PresenterAndolfatto David - Heidelberg University, Heidelberg Centre for Transcultural Studies, Heidelberg, Germany
Panel10 – Stasis and Motion in the Processional Culture of Kathmandu Valley: The Buṅgadyaḥ Yātrā Revisited
Buṅgadyaḥ is undoubtedly one of the most prominent Buddhist deities of the Kathmandu valley. According to Newar sources the tradition of its yearly chariot (jātrā) procession is attributable to the 7th century. A focal point of the valley’s religious life since then, the festival also attracted foreign devotees, who joined the Newar crowds in rituals related to the ‘rain-making’ god. Chronicles have kept the record of ‘western Malla’ kings and their troops visiting the valley during the 13th and early 14th century. These Mallas, also known by historians as Khaśa Mallas, came from the Karnali basin of today’s west Nepal. The available historical sources show that their passages in the Kathmandu valley were motivated by dual and seemingly contradictory goals: plunder and worship.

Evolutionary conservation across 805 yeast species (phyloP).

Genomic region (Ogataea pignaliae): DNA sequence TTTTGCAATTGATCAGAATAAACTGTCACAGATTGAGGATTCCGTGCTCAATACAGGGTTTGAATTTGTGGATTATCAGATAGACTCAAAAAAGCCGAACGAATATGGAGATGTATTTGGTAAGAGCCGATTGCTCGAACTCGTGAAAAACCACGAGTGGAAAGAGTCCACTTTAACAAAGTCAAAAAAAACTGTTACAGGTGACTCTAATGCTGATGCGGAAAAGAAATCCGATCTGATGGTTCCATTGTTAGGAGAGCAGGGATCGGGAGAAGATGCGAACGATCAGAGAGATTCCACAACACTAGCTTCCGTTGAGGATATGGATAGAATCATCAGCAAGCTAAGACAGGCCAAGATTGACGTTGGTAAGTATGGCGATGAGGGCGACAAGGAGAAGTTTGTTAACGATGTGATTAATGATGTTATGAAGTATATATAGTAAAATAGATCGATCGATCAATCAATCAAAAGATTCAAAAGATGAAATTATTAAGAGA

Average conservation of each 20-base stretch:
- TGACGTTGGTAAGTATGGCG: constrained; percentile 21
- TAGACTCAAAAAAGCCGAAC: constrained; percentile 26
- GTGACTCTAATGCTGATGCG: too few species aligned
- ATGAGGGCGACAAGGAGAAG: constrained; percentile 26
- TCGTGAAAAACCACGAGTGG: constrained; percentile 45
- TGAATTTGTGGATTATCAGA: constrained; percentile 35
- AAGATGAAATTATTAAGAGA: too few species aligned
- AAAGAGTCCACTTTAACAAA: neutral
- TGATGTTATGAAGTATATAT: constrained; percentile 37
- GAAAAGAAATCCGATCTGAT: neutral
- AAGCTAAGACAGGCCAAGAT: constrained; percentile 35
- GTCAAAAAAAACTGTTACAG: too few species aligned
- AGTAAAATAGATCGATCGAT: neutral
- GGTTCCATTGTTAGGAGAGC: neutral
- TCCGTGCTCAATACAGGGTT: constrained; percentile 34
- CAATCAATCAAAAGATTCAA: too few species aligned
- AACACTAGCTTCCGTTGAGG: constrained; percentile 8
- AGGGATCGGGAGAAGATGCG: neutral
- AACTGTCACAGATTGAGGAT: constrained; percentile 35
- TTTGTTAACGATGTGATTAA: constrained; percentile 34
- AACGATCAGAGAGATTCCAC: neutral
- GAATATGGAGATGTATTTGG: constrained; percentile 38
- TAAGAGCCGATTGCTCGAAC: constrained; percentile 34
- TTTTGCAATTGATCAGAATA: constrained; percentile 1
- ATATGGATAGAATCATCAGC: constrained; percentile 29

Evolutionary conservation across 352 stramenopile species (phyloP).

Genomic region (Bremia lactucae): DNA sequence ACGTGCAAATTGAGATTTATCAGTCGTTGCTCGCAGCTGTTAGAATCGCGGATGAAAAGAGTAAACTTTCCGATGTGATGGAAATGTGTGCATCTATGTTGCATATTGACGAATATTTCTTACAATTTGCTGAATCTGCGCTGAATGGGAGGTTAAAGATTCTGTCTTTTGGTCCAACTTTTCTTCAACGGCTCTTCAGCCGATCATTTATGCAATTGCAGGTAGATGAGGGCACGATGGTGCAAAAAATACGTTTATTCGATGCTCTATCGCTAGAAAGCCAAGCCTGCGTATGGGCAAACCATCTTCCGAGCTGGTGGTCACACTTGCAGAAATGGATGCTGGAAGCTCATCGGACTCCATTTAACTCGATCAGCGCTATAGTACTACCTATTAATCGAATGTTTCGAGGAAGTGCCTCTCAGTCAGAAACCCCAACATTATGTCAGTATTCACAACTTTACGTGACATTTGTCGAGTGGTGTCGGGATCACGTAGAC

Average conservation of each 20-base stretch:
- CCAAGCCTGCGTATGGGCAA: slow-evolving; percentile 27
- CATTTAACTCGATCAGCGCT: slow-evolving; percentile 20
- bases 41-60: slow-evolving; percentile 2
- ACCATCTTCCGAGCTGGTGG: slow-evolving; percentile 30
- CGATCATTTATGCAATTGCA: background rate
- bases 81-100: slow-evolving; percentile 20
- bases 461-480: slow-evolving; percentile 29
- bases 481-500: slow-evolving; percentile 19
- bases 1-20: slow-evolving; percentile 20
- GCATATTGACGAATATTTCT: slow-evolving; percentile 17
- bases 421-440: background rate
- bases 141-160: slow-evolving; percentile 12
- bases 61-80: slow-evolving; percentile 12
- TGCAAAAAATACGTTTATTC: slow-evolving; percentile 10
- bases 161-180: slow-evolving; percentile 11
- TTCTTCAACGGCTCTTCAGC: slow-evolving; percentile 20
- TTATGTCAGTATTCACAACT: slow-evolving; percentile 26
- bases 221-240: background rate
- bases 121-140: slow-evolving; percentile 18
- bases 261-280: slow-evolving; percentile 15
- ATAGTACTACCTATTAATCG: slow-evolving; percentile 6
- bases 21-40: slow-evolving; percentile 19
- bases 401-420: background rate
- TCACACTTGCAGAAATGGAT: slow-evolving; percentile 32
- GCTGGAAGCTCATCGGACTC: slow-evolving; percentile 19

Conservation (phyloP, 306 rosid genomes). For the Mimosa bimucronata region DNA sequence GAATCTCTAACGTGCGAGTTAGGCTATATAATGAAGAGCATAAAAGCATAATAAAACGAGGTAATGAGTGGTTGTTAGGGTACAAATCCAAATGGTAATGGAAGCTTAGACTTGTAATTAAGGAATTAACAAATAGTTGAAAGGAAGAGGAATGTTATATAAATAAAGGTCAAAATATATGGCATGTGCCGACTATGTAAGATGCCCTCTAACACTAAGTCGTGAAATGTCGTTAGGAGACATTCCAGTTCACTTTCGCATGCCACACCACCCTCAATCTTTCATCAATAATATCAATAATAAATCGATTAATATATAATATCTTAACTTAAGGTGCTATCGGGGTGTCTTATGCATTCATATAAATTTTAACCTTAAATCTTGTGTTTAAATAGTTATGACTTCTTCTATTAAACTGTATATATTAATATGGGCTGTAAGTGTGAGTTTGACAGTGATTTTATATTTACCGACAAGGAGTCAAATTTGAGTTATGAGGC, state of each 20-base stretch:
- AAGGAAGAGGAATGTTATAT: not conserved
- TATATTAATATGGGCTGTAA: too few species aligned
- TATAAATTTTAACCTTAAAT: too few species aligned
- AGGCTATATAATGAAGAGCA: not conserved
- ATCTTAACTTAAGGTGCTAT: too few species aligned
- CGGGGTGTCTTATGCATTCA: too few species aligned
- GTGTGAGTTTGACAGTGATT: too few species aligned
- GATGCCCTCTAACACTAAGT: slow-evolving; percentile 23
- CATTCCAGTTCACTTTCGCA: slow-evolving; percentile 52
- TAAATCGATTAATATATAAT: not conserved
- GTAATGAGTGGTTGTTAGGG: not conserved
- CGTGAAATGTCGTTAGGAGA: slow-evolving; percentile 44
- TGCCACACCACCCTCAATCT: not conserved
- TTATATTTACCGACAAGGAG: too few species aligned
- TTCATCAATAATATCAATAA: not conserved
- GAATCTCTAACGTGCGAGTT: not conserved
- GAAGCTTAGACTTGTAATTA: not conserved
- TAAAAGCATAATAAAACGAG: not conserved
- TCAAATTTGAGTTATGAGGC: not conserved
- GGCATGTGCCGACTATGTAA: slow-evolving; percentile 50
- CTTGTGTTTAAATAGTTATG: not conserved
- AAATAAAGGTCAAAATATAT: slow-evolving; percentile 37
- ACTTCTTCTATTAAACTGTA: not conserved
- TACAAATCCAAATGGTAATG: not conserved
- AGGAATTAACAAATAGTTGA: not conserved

The presentation will first provide a historical and archaeological background to these Khaśa Mallas. Secondly, it will develop a micro-historical approach, following an early 14th century Malla ruler on a pilgrimage from the Karnali basin to Buṅgadyaḥ, passing by Lumbini. Finally, the presentation will reassess the Khaśa Mallas’ place in the Buddhist landscape of Kathmandu valley.